Ever since I was 7-years-old, I knew I wanted to be a writer and made my own Mr Men books. Today, I am a freelance writer and have the privilege to review bands, theatre and comedy across Melbourne, not to mention interview some incredible artists.
PVT. Wars, written by James McLure, has been reprised and is currently playing at The Alex Theatre in St Kilda until the 4th August. Directed by Peter Kalos, the director and founder of Melbourne Actors Lab, the play is hauntingly beautiful as it peels back the layers of mental illness ex-soldiers experience when they return home.
Set in 1975, the play centres on the lives of three ex U.S Servicemen, now Vietnam veterans who find themselves in a mental hospital. Gately (Indigo Parer), Silvio (Josh Massarotti) and Natwick (Joseph Baldwin), make up the dynamic trio and torment, reminisce and poke fun at one another as they relive the war. It's common knowledge that soldiers who returned from Vietnam were forgotten heroes and seen as villains. Whereby their predecessors were welcomed back with marches and fanfare when they returned from World War II. It's a sad state of affairs when those who put themselves in the line of fire and were treated so poorly.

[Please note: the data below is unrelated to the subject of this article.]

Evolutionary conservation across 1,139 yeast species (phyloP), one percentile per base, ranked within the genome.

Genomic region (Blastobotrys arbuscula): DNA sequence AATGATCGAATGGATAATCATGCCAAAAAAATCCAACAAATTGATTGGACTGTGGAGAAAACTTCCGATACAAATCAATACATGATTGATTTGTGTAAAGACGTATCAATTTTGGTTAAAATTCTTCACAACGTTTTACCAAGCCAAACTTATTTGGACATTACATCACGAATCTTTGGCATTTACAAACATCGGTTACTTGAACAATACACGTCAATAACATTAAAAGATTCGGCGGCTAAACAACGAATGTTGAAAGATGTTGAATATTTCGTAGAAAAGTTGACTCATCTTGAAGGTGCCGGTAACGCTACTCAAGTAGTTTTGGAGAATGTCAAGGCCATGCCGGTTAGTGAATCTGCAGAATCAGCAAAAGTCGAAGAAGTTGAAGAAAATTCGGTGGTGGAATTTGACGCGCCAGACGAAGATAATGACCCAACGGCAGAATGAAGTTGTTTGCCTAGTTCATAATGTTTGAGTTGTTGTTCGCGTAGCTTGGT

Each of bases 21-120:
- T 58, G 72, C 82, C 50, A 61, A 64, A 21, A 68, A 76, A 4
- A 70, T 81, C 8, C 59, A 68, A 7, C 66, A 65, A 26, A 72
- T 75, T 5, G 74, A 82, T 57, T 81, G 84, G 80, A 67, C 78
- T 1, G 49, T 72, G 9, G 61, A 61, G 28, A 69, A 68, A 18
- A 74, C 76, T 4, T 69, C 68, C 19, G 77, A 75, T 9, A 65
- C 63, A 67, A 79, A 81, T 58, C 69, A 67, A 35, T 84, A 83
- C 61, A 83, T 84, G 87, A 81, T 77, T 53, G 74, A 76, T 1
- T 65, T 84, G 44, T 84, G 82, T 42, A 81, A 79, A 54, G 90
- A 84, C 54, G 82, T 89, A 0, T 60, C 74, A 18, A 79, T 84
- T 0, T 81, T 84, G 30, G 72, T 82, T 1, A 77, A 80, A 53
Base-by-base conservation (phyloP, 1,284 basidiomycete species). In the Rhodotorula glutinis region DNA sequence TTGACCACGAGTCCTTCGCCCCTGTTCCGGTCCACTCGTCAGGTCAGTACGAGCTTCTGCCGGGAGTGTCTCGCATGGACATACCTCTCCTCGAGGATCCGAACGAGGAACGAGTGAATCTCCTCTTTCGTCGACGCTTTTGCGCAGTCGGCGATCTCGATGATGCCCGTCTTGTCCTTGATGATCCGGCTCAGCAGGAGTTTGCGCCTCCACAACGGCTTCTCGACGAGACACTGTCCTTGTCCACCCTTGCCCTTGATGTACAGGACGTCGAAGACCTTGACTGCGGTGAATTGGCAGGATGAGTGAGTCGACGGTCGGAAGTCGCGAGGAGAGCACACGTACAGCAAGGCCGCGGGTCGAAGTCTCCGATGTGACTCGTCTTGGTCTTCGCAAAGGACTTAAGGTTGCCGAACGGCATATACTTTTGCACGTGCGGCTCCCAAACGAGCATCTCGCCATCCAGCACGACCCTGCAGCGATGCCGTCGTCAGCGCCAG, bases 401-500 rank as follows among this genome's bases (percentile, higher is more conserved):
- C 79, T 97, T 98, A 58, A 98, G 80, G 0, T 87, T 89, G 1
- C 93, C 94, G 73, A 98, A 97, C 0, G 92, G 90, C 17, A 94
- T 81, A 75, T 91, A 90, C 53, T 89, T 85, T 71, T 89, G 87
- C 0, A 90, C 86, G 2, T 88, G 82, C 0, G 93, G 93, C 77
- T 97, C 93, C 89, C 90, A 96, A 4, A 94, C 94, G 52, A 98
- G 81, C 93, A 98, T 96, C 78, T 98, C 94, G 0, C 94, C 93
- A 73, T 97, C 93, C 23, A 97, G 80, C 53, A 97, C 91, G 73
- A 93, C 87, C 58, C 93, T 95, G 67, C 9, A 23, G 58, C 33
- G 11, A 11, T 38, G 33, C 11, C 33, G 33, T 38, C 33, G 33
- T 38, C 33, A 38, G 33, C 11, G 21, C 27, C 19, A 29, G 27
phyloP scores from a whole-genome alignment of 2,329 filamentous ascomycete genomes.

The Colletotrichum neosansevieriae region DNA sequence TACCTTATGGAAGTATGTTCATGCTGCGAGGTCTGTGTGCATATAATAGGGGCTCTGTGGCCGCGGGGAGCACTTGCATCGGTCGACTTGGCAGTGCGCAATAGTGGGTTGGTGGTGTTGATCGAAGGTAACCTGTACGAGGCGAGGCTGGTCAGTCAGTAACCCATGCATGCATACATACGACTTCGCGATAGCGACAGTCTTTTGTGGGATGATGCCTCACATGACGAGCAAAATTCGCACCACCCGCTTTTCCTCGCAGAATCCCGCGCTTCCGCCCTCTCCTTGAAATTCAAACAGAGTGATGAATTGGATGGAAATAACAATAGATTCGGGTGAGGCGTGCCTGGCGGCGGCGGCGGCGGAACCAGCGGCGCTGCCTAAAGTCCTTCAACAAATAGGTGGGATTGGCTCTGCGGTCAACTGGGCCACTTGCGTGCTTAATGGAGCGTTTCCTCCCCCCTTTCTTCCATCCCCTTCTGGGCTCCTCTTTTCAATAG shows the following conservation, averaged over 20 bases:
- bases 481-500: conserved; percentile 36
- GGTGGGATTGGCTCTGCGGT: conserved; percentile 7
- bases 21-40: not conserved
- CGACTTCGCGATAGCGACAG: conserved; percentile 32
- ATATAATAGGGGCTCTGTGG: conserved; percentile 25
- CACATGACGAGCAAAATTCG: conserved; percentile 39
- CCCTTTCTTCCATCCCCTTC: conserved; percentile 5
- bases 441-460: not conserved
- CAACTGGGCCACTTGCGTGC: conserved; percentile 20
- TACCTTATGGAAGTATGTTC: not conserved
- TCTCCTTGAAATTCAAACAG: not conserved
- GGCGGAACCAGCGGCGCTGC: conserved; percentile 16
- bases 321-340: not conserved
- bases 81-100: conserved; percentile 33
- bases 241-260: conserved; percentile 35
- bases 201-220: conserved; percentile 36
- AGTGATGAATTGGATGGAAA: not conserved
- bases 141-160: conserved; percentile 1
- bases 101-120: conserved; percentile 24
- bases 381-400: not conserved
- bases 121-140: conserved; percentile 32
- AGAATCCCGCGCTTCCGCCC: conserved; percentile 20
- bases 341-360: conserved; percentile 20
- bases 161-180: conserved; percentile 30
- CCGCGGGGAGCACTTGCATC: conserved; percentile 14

Parer, Masarotti and Baldwin were sensational as our forgotten heroes and it was apparent they went to great lengths to delve into the psyche of a Vietnam veteran. The trio left me wanting more and dominated each scene they were in. Their honesty and authenticity made them endearing and propelled the narrative forward. Playing a character so flawed by mental illness is a monumental task and I was left in awe by their sincere portrayal.
Gately, Silvio and Natwick made the stage come to life as they danced, teased each other and reflected. Throughout the play, Gately tries to repair a radio in the hopes that it will be the clincher he needs to 'get out'. The play mostly takes place in a recreation room where Gately, surrounded by Silvio and Natwick, works on the radio. It was apparent the men were still tied to their military days and the nuances of their former lives came through as they recited their allegiance and marched.
Although the set design was simplistic, it was perfection. I've seen many plays over the years but PVT Wars was a definite stand-out. Intoxicatingly hypnotic and compelling to the very end.